• Reference will now be made in detail to present embodiments of the invention, one or more examples of which are illustrated in the accompanying drawings. The detailed description uses numerical and letter designations to refer to features in the drawings. Like or similar designations in the drawings and description have been used to refer to like or similar parts of the invention.
  • Each example is provided by way of explanation of the invention, not limitation of the invention. In fact, it will be apparent to those skilled in the art that modifications and variations can be made in the present invention without departing from the scope or spirit thereof. For instance, features illustrated or described as part of one embodiment may be used on another embodiment to yield a still further embodiment. Thus, it is intended that the present invention covers such modifications and variations as come within the scope of the appended claims and their equivalents.
  • FIG. 1 shows a simplified cross-section of a gas turbine 10 within the scope of the present invention. The gas turbine 10 generally includes a compressor 12 at the front, one or more combustors 14 around the middle, and a turbine 16 at the rear. The compressor 12 and the turbine 16 typically share a common rotor 18.
  • The compressor 12 imparts kinetic energy to a working fluid (air) by compressing it to bring it to a highly energized state. The compressed working fluid exits the compressor 12 and flows through a compressor discharge plenum 20 to the combustors 14. Each combustor 14 generally includes an end cover 22, a plurality of nozzles 24, and a liner 26 that defines a combustion chamber 28 downstream of the end cover 22. The nozzles 24 mix fuel with the compressed working fluid, and the mixture ignites in the combustion chamber 28 to generate combustion gases having a high temperature, pressure, and velocity. The combustion gases flow through a transition piece 30 to the turbine 16 where they expand to produce work.
  • FIG. 2 shows a perspective view of the combustor 14 shown in FIG. 1 with the liner 26 removed for clarity. As shown, the end cover 22 provides structural support for the nozzles 24. The nozzles 24 are generally arranged radially in the end cover 22 in various geometries, such as the five nozzles surrounding a single nozzle, as shown in FIG. 2. Additional geometries within the scope of the present invention include six or seven nozzles surrounding a single nozzle or any suitable arrangement according to particular design needs. The nozzles 24 may have uniform diameters or differing diameters, as illustrated in FIG. 2.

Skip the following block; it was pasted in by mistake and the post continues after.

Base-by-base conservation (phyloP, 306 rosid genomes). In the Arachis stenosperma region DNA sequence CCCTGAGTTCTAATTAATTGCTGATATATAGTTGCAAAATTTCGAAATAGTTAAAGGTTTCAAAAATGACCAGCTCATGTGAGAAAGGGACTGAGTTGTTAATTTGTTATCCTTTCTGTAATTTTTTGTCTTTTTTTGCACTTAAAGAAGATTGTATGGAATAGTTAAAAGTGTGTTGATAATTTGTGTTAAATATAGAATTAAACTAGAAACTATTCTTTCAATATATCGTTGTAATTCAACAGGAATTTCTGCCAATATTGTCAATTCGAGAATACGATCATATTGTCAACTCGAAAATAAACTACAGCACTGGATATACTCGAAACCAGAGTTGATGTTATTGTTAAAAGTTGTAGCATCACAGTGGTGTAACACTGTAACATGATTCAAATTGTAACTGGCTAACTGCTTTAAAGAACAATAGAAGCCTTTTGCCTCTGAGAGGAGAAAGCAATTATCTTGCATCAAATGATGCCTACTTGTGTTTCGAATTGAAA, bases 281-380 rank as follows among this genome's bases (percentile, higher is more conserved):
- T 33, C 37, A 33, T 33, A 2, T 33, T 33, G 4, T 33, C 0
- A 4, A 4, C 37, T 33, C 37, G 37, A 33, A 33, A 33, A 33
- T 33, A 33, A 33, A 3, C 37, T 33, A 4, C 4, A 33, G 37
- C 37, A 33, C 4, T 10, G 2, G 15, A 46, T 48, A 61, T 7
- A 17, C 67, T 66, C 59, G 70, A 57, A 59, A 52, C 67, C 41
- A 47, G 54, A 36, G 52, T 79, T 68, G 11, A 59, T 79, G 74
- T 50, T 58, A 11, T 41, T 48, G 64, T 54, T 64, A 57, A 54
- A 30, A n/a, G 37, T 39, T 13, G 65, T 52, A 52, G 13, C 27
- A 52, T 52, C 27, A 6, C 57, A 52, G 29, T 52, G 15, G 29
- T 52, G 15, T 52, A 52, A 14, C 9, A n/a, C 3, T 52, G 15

• When operating at base load power, each nozzle 24 mixes fuel with the compressed working fluid. The mixture ignites downstream of the end cover 22 in the combustion chamber 28 to produce combustion gases. During periods of reduced power demand, the combustor 14 may be operated in a turndown regime in which one or more nozzles 24 are “idled” by securing fuel flow to the idled nozzles.
  • FIG. 3 shows the combustor 14 shown in FIG. 2 being operated in a particular turndown regime. In this particular turndown regime, three nozzles are fueled nozzles 32, and three nozzles are idled nozzles 34. Fuel and compressed working fluid flow through the fueled nozzles 32, while only compressed working fluid flows through the idled nozzles 34. In addition, a shroud 36 surrounds each idled nozzle 34 and extends downstream from each idled nozzle 34 into the combustion chamber. The shrouds 36 may be fixedly or movably attached to the idled nozzles 34 and/or the end cover 22. Each shroud 36 guides the compressed working fluid through a portion of the combustion chamber to prevent the compressed working fluid from the idled nozzles 34 from prematurely quenching the combustion. When the power demand increases, the combustor 14 may return to base load power levels by restoring fuel flow to the idled nozzles 34 and igniting the fuel mixture in the combustion chamber.
  • FIG. 4 shows a perspective view of the shroud 36 shown in FIG. 3. The shroud 36 may be made from any alloy, superalloy, coated ceramic, or other suitable material capable of withstanding combustion temperatures of more than 2,800-3,000 degrees Fahrenheit. The shroud 36 may be a double-walled construction with an inner wall surface 38 facing the associated idled nozzle, an outer wall surface 40 facing away from the associated idled nozzle, and a cavity 42 between the inner 38 and outer 40 wall surfaces. In alternate embodiments, the shroud 36 may be a single wall construction with the inner 38 and outer 40 wall surfaces being simply opposite sides of the single wall. Regardless of the construction, the shroud 36 may include a plurality of apertures 44 having a diameter between approximately 0.02 inches and 0.05 inches in either or both of the inner 38 and outer 40 wall surfaces.